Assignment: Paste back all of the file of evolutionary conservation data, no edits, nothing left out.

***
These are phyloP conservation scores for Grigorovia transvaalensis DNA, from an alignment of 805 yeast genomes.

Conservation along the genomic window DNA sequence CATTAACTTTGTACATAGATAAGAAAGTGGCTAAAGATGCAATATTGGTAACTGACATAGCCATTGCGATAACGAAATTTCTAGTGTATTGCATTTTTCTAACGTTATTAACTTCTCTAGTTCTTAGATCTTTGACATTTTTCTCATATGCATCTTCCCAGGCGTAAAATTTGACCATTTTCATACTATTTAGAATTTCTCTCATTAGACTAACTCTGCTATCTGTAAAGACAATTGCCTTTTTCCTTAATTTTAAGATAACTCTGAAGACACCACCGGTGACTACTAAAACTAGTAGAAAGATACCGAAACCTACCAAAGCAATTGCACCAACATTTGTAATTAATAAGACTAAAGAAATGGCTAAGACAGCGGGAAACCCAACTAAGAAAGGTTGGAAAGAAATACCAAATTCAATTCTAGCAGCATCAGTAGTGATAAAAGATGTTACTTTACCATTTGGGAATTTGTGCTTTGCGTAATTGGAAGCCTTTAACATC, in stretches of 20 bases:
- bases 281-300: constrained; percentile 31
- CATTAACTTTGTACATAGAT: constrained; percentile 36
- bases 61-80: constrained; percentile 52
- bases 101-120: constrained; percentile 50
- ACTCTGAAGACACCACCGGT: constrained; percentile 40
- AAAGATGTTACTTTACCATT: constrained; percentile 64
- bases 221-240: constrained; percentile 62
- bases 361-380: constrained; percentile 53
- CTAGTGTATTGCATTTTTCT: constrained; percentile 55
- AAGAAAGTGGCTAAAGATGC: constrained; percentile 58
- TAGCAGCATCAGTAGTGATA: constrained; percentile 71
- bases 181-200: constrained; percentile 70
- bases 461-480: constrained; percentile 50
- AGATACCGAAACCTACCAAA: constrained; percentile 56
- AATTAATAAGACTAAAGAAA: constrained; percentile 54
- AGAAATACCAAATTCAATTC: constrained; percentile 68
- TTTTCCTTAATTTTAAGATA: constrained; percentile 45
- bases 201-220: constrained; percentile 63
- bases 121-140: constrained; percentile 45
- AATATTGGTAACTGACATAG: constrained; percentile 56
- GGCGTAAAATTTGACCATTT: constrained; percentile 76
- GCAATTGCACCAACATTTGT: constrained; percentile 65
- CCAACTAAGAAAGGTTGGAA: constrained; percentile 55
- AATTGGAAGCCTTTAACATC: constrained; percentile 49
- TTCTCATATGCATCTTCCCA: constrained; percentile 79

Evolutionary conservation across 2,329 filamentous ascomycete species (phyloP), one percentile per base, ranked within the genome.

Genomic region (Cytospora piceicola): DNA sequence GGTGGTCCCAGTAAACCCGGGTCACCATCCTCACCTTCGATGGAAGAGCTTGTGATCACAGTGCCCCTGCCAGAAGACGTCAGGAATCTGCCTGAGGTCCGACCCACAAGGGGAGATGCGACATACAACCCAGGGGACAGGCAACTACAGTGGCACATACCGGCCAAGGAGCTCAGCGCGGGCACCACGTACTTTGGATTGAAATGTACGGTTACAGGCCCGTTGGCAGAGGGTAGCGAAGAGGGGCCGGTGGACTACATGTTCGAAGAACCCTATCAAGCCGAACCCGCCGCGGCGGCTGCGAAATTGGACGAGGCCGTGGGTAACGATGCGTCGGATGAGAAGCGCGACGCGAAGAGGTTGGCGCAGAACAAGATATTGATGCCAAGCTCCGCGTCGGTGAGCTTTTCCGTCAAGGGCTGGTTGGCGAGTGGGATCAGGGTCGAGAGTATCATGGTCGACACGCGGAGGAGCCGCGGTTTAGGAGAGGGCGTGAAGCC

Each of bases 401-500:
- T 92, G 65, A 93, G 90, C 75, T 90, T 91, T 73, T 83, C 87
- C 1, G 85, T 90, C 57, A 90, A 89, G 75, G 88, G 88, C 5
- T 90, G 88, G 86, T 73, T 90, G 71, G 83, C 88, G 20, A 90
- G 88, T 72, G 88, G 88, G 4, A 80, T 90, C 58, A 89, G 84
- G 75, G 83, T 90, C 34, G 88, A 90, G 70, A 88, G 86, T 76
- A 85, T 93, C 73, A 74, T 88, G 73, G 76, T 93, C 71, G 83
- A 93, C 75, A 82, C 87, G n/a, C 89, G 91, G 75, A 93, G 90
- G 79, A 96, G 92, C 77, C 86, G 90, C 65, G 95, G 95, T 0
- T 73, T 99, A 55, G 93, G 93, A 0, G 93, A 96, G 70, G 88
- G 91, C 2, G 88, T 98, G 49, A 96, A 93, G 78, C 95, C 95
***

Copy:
These are phyloP conservation scores for Grigorovia transvaalensis DNA, from an alignment of 805 yeast genomes.

Conservation along the genomic window DNA sequence CATTAACTTTGTACATAGATAAGAAAGTGGCTAAAGATGCAATATTGGTAACTGACATAGCCATTGCGATAACGAAATTTCTAGTGTATTGCATTTTTCTAACGTTATTAACTTCTCTAGTTCTTAGATCTTTGACATTTTTCTCATATGCATCTTCCCAGGCGTAAAATTTGACCATTTTCATACTATTTAGAATTTCTCTCATTAGACTAACTCTGCTATCTGTAAAGACAATTGCCTTTTTCCTTAATTTTAAGATAACTCTGAAGACACCACCGGTGACTACTAAAACTAGTAGAAAGATACCGAAACCTACCAAAGCAATTGCACCAACATTTGTAATTAATAAGACTAAAGAAATGGCTAAGACAGCGGGAAACCCAACTAAGAAAGGTTGGAAAGAAATACCAAATTCAATTCTAGCAGCATCAGTAGTGATAAAAGATGTTACTTTACCATTTGGGAATTTGTGCTTTGCGTAATTGGAAGCCTTTAACATC, in stretches of 20 bases:
- bases 281-300: constrained; percentile 31
- CATTAACTTTGTACATAGAT: constrained; percentile 36
- bases 61-80: constrained; percentile 52
- bases 101-120: constrained; percentile 50
- ACTCTGAAGACACCACCGGT: constrained; percentile 40
- AAAGATGTTACTTTACCATT: constrained; percentile 64
- bases 221-240: constrained; percentile 62
- bases 361-380: constrained; percentile 53
- CTAGTGTATTGCATTTTTCT: constrained; percentile 55
- AAGAAAGTGGCTAAAGATGC: constrained; percentile 58
- TAGCAGCATCAGTAGTGATA: constrained; percentile 71
- bases 181-200: constrained; percentile 70
- bases 461-480: constrained; percentile 50
- AGATACCGAAACCTACCAAA: constrained; percentile 56
- AATTAATAAGACTAAAGAAA: constrained; percentile 54
- AGAAATACCAAATTCAATTC: constrained; percentile 68
- TTTTCCTTAATTTTAAGATA: constrained; percentile 45
- bases 201-220: constrained; percentile 63
- bases 121-140: constrained; percentile 45
- AATATTGGTAACTGACATAG: constrained; percentile 56
- GGCGTAAAATTTGACCATTT: constrained; percentile 76
- GCAATTGCACCAACATTTGT: constrained; percentile 65
- CCAACTAAGAAAGGTTGGAA: constrained; percentile 55
- AATTGGAAGCCTTTAACATC: constrained; percentile 49
- TTCTCATATGCATCTTCCCA: constrained; percentile 79

Evolutionary conservation across 2,329 filamentous ascomycete species (phyloP), one percentile per base, ranked within the genome.

Genomic region (Cytospora piceicola): DNA sequence GGTGGTCCCAGTAAACCCGGGTCACCATCCTCACCTTCGATGGAAGAGCTTGTGATCACAGTGCCCCTGCCAGAAGACGTCAGGAATCTGCCTGAGGTCCGACCCACAAGGGGAGATGCGACATACAACCCAGGGGACAGGCAACTACAGTGGCACATACCGGCCAAGGAGCTCAGCGCGGGCACCACGTACTTTGGATTGAAATGTACGGTTACAGGCCCGTTGGCAGAGGGTAGCGAAGAGGGGCCGGTGGACTACATGTTCGAAGAACCCTATCAAGCCGAACCCGCCGCGGCGGCTGCGAAATTGGACGAGGCCGTGGGTAACGATGCGTCGGATGAGAAGCGCGACGCGAAGAGGTTGGCGCAGAACAAGATATTGATGCCAAGCTCCGCGTCGGTGAGCTTTTCCGTCAAGGGCTGGTTGGCGAGTGGGATCAGGGTCGAGAGTATCATGGTCGACACGCGGAGGAGCCGCGGTTTAGGAGAGGGCGTGAAGCC

Each of bases 401-500:
- T 92, G 65, A 93, G 90, C 75, T 90, T 91, T 73, T 83, C 87
- C 1, G 85, T 90, C 57, A 90, A 89, G 75, G 88, G 88, C 5
- T 90, G 88, G 86, T 73, T 90, G 71, G 83, C 88, G 20, A 90
- G 88, T 72, G 88, G 88, G 4, A 80, T 90, C 58, A 89, G 84
- G 75, G 83, T 90, C 34, G 88, A 90, G 70, A 88, G 86, T 76
- A 85, T 93, C 73, A 74, T 88, G 73, G 76, T 93, C 71, G 83
- A 93, C 75, A 82, C 87, G n/a, C 89, G 91, G 75, A 93, G 90
- G 79, A 96, G 92, C 77, C 86, G 90, C 65, G 95, G 95, T 0
- T 73, T 99, A 55, G 93, G 93, A 0, G 93, A 96, G 70, G 88
- G 91, C 2, G 88, T 98, G 49, A 96, A 93, G 78, C 95, C 95